New Guidelines on Uyghur ‘Signs of Extremism’ Issued to Xinjiang Authorities

Prayer posture, hair color, and how one wears a watch are now reasons to detain Uyghurs.

A Chinese policeman stands guard as Muslims arrive for the Eid al-Fitr morning prayer at the Id Kah Mosque in Kashgar, northwestern China's Xinjiang Uyghur Autonomous Region, June 26, 2017.

 

Authorities in northwest China’s Xinjiang region are using an updated set of guidelines to detain Muslim Uyghurs on charges of religious “extremism” that now include their postures while at prayer, the color of their hair, and even how they wear their watches, according to official sources.

Since April, thousands of Uyghurs accused of harboring “extremist” and “politically incorrect” views have been detained in political re-education camps and prisons throughout Xinjiang, where members of the ethnic group complain of pervasive discrimination, religious repression, and cultural suppression under Chinese rule.

Authorities have relied on a list circulated earlier this year of “75 Signs of Religious Extremism” to detain Uyghurs amid a string of harsh policies attacking their legitimate rights and freedoms enacted since Communist Party secretary Chen Quanguo was appointed to run the region in August 2016.

Among the signs of extremism on the list were “conducting business as usual” and “women who wear religious clothing to work” during the holy Islamic month of Ramadan, “storing or purchasing large quantities of food for home” and “acting abnormal,” and “praying in groups in public outside of mosques.”

But Communist Party secretaries in villages in Xinjiang’s Hotan (in Chinese, Hetian) prefecture recently told RFA’s Uyghur Service that they were notified in April of several new “signs of extremism” security personnel should look for to determine whether a Uyghur is at risk of becoming an Islamic “radical.”

“There are many different signs of religious extremism—we have a list of 75,” a village secretary from Hotan city’s Ilchi township said, speaking on condition of anonymity.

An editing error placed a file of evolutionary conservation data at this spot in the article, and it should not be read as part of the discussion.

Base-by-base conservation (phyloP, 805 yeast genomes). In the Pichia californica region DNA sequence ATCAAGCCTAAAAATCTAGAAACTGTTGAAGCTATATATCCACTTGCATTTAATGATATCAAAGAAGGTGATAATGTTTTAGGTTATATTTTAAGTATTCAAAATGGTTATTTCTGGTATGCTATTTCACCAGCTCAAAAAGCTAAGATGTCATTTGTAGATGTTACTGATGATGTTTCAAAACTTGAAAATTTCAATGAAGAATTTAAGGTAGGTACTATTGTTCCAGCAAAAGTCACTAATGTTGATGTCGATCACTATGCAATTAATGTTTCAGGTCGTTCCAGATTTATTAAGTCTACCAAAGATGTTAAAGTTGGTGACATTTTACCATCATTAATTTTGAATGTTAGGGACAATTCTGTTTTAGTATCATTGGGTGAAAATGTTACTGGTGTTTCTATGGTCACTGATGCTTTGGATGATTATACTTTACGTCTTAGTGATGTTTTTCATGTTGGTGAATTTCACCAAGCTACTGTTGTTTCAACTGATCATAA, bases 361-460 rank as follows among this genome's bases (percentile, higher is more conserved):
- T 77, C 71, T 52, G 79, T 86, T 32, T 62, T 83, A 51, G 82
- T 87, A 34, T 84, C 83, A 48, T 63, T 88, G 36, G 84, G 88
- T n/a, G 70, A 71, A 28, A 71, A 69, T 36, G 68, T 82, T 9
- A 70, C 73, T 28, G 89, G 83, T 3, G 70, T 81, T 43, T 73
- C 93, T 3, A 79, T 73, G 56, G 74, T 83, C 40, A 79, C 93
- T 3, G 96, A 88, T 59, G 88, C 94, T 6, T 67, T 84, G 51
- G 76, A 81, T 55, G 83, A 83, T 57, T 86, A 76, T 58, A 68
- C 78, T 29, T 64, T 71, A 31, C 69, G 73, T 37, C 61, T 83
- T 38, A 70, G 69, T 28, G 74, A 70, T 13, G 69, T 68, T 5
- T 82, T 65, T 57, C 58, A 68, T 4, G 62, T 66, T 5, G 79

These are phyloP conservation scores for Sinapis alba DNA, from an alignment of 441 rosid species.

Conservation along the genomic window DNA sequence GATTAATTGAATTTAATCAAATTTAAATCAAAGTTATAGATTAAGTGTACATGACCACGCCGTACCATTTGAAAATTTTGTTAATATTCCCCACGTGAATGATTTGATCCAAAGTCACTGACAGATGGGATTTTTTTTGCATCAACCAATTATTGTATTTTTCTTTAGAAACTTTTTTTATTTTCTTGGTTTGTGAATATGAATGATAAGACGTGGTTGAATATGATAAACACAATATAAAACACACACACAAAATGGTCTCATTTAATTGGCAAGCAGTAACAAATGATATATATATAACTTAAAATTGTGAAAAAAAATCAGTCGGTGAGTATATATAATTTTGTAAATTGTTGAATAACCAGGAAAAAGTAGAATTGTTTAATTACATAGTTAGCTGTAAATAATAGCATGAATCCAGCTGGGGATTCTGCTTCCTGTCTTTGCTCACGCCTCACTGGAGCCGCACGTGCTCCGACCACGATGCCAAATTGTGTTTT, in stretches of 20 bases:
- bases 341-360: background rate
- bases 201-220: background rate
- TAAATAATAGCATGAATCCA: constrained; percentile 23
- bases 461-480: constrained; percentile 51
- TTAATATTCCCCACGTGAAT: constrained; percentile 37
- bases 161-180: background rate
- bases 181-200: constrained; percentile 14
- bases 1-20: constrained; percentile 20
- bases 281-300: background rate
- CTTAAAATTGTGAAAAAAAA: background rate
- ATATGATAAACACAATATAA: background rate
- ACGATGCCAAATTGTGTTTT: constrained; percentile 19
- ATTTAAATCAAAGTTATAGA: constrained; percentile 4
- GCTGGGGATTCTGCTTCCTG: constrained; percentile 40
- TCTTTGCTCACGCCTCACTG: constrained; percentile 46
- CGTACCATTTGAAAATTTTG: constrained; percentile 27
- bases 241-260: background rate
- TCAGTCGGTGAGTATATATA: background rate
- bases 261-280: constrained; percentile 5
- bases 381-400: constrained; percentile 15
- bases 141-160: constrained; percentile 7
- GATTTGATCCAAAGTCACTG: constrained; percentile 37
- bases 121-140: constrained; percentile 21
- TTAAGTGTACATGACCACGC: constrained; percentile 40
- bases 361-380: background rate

“[New guidelines say to look for] those who, when at prayer, stand with their legs wide apart and place their hands above their chest, and also those who dye their hair red [with henna].”

In addition to existing guidelines that warn against Uyghurs who “grow their hair or beards long,” the new instructions advise authorities to be wary of “those who wear short trousers” and “those who wear a watch on their right wrist,” he said, without elaborating.

“In villages, people who don’t greet the party secretary or cadres, and those suddenly abstaining from drinking alcohol—these changes are [now] also considered to be a sign of religious extremism,” he added.

The secretary did not provide details of who had issued the new guidelines or whether anyone had been detained in his village because of them.

‘Change in ideology’

A second village secretary from Ilchi confirmed that anyone exhibiting any of the original 75 signs of “extremism,” or those from the new set of guidelines, is subject to arrest.

“We talk with whoever exhibits any of the signs and ask them to correct their behavior,” said the secretary, who also asked to remain unnamed.

“If they refuse to cooperate, we send them for re-education in order to liberate their thoughts and minds.”